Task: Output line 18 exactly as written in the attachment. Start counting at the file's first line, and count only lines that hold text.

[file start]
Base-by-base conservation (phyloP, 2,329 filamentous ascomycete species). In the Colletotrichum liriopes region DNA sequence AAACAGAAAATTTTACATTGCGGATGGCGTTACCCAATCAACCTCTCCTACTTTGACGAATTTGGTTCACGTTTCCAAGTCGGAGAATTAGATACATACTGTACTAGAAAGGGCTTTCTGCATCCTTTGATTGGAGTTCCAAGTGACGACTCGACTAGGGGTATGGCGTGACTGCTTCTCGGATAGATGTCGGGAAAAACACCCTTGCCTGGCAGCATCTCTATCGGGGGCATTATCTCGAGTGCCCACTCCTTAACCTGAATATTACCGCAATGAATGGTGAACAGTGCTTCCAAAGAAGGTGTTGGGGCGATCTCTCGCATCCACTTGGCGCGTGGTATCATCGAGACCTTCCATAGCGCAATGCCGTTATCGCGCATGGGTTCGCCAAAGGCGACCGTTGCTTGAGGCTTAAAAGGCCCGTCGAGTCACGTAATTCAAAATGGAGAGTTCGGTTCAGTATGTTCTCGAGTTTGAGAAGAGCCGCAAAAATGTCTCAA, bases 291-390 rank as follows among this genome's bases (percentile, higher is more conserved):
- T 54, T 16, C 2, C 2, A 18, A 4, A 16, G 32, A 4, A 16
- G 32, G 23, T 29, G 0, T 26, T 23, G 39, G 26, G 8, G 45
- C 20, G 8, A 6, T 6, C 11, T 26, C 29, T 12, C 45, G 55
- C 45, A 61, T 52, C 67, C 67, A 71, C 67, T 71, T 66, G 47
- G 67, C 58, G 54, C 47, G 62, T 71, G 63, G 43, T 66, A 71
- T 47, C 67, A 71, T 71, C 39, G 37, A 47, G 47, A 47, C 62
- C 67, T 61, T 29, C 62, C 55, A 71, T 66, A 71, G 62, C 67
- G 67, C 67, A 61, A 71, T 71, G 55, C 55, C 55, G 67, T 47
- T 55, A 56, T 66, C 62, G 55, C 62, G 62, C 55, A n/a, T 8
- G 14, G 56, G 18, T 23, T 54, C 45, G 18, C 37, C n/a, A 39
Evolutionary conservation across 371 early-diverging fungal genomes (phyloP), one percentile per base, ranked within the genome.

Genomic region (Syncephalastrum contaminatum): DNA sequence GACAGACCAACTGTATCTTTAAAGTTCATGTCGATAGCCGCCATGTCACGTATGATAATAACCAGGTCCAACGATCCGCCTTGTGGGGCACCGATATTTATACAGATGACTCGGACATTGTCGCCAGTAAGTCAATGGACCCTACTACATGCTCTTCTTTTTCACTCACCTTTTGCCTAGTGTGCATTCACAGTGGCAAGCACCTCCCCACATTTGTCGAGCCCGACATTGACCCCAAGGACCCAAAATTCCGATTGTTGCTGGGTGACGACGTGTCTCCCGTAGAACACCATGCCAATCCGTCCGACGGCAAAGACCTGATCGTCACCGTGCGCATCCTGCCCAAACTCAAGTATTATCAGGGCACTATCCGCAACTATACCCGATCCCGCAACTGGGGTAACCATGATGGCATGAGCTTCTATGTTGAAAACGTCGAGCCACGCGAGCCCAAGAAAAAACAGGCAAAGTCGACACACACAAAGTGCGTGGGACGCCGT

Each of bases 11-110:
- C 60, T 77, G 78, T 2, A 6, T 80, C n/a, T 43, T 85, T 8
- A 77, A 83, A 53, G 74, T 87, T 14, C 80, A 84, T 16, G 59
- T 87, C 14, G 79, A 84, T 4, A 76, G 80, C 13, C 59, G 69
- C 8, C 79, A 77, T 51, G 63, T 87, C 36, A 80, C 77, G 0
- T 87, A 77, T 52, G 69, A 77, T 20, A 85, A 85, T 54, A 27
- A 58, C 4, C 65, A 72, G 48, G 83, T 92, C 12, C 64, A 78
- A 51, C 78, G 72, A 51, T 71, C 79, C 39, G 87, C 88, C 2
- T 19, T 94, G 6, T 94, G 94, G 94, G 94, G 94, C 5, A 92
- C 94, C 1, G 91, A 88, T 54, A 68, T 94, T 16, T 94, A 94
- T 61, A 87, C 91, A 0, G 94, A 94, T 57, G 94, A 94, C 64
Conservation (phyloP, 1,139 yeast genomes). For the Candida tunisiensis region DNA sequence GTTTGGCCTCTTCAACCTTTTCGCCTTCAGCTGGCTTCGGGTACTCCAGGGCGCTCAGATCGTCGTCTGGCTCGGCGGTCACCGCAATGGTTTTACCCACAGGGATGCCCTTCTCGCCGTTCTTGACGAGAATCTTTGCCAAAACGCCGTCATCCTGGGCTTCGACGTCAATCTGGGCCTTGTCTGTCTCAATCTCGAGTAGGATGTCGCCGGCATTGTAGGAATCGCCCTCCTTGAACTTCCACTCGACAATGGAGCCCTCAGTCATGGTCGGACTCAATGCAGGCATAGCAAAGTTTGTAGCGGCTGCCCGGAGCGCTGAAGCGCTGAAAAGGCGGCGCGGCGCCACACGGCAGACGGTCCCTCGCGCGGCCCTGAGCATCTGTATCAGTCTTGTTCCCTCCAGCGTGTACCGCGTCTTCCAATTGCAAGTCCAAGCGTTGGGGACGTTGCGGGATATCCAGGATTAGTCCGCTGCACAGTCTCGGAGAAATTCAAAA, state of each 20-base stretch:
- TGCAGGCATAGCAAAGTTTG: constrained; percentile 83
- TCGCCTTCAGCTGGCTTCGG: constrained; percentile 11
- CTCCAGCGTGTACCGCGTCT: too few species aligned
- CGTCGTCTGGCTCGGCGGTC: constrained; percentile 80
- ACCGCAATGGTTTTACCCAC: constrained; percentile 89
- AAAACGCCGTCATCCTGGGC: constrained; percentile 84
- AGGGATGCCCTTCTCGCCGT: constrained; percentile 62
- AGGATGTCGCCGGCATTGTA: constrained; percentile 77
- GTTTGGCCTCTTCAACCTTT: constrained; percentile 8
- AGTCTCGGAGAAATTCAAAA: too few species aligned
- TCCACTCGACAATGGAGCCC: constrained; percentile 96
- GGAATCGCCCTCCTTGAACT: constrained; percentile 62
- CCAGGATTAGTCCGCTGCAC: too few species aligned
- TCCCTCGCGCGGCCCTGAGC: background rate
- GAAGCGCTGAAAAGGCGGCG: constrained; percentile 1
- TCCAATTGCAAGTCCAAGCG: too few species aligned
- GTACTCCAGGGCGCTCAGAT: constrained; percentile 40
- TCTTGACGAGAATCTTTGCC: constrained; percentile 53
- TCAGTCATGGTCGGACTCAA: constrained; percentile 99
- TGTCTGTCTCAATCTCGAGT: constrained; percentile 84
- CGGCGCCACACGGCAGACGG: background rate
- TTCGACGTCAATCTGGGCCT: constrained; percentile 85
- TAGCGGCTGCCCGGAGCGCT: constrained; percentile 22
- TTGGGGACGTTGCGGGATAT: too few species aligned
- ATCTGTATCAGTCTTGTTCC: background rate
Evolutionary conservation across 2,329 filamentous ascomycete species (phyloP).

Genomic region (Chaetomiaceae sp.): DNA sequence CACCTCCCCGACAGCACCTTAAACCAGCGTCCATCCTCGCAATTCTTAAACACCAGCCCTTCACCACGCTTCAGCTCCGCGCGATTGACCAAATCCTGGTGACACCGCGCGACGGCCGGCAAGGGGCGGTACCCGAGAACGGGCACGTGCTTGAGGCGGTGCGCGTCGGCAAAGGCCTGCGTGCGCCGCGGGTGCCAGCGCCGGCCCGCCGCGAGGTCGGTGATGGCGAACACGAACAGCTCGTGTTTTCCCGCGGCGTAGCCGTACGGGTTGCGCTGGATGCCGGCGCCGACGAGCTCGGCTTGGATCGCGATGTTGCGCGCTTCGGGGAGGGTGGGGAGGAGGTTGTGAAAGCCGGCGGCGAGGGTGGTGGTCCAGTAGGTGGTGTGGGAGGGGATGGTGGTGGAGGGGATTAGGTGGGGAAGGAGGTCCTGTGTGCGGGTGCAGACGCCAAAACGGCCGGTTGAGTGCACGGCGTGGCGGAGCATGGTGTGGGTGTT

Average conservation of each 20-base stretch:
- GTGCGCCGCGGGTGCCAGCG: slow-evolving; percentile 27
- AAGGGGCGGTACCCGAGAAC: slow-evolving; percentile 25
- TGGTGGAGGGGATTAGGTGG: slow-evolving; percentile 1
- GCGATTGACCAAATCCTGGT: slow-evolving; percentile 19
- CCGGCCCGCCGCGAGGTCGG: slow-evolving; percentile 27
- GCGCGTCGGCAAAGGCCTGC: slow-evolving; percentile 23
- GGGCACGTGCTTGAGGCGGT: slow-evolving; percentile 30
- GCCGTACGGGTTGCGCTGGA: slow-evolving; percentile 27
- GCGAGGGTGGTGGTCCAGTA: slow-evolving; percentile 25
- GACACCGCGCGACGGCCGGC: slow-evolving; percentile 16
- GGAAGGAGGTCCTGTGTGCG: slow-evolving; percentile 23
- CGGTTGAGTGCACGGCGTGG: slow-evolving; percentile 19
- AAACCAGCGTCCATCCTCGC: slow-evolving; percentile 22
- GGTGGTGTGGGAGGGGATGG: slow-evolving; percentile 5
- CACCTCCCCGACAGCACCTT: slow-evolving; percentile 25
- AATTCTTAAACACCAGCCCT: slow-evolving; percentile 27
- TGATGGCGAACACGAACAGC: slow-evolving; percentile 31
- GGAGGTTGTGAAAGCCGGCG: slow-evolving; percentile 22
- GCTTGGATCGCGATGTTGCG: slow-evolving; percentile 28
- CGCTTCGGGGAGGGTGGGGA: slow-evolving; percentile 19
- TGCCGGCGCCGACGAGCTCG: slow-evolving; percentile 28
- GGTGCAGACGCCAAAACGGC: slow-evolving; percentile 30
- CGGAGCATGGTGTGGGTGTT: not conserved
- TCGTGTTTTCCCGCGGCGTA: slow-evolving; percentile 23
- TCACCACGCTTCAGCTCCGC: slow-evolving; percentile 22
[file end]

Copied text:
- C 8, C 79, A 77, T 51, G 63, T 87, C 36, A 80, C 77, G 0